A rag-tag group of insurgents? Hardly. This is the HZB Zionism had to face in 2006. An army of guerillas with brains.
In this Second Part of our analysis of the book ” We Were Caught Unprepared” by Matt M. Matthews, the author describes how the withdrawal of Zionist forces from Lebanon in 2000 left a bitter taste in the mouths of the Settler Army’s high command. And so, they began preparation for the next round.
There were some problems, however, along the way. The Second Intifadha started and the Russian/Ukrainian settlers had to deal with Palestinian children and old women which sapped their strength although it is certain that the ordinary Zionist soldier enjoyed the ease with which he or she could torment the indigenous population. This kind of training, essentially in bar-bouncing, was not the right kind as the high command found out when it had to use these same troops to deal with HZB.
Also, from 2004 to 2006, HZB continued to pressure the Zionist Settler State with Katyushas and kidnappings, many of which resulted in deaths for their troops. This reached a boiling point finally when the Zionist State finally invaded the Lebanon.
But, what doctrine should the enemy follow in dealing with HZB in the event the decision to invade is taken? Here Matthews discusses two doctrines: the first is the EBO or Effects-based Operations while the second was SOD or Systemic Operational Design. All this might sound like mumbo-jumbo to any reader, yet, it was precisely this kind of debate which brought the Zionist Army into its most degrading defeat ever.
EBO was a product of “think tank” studies. It is based on the idea that modern technology gives its owner a massive advantage over the enemy with “smart bombs” and electronic warfare instruments that allow a quick and lethal blows to stagger the enemy and disrupt its planning. The party which has such technology can deploy it in a more relaxed way avoiding many of the casualties incident to conventional doctrine. The war in Bosnia was an example of how advanced air power could be used to crush an enemy without the need for ground troops. Many in the Zionist Apartheid military were proponents of precisely this kind of doctrine.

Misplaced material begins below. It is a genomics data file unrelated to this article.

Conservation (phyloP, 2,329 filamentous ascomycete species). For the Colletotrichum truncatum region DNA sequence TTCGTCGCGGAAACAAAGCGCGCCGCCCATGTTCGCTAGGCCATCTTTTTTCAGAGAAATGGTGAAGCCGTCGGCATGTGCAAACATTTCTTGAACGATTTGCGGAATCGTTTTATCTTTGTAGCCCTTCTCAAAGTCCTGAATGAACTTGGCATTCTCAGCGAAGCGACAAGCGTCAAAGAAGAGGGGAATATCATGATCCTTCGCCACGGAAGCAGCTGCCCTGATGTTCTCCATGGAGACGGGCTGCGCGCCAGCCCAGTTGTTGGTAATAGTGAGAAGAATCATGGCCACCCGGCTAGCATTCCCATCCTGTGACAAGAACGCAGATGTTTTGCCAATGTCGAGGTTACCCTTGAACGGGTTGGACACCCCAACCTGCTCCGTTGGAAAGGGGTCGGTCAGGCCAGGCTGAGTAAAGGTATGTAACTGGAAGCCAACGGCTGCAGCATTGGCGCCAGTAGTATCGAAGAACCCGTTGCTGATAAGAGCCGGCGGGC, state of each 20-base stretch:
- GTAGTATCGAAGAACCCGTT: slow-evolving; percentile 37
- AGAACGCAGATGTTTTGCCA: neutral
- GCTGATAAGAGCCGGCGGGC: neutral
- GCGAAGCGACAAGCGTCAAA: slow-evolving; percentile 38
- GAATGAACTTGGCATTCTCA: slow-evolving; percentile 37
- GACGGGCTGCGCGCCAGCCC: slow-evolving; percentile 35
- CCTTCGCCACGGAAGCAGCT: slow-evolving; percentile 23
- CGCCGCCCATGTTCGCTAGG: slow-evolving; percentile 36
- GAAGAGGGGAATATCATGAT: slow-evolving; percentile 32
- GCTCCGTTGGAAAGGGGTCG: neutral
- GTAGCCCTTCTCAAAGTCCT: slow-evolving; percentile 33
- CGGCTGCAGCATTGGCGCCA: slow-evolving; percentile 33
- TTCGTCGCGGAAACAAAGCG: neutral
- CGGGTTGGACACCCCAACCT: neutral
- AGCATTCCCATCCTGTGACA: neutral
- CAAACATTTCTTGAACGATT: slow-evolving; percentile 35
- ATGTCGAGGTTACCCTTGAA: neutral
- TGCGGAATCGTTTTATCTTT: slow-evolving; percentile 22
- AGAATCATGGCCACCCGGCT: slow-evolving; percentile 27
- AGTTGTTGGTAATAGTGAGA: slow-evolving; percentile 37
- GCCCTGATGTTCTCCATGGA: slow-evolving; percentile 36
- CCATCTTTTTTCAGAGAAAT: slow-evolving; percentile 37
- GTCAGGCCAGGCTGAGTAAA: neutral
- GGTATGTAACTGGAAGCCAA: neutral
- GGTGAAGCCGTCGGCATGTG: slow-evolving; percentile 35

SOD was a method of designing a war machine drawing heavily on “post modern French philosophy, literary theory, architecture and psychology.” If this sounds like using Mad Magazine as a blueprint for future battles, don’t assume that is far-fetched. Like Hegel’s or Husserl’s phenomenology, students of this peculiar kind of doctrine had to learn new terminology, a time-wasting and inutile avocation.
Believe or not, SOD was adopted by the newly appointed Chief of Staff, Dan Halutz, the first Air Force officer to hold that position since the creation of the Zionist Abomination. It flopped along with Halutz as you all know. Many Zionist officers were afraid to vocally point out the shortcomings of this new way of looking at war.
As 2006 rolled around, Zionist soldiers had developed a proficiency in arresting 16 year old boys and elderly Palestinians. This was hardly the kind of training needed to take on the superbly trained HZB, as the Zionist cockroaches found out to their eternal chagrin.
In June 2006, HZB decided to up the ante on the Zionist State planning a “meticulous” operation to kidnap Zionist soldiers.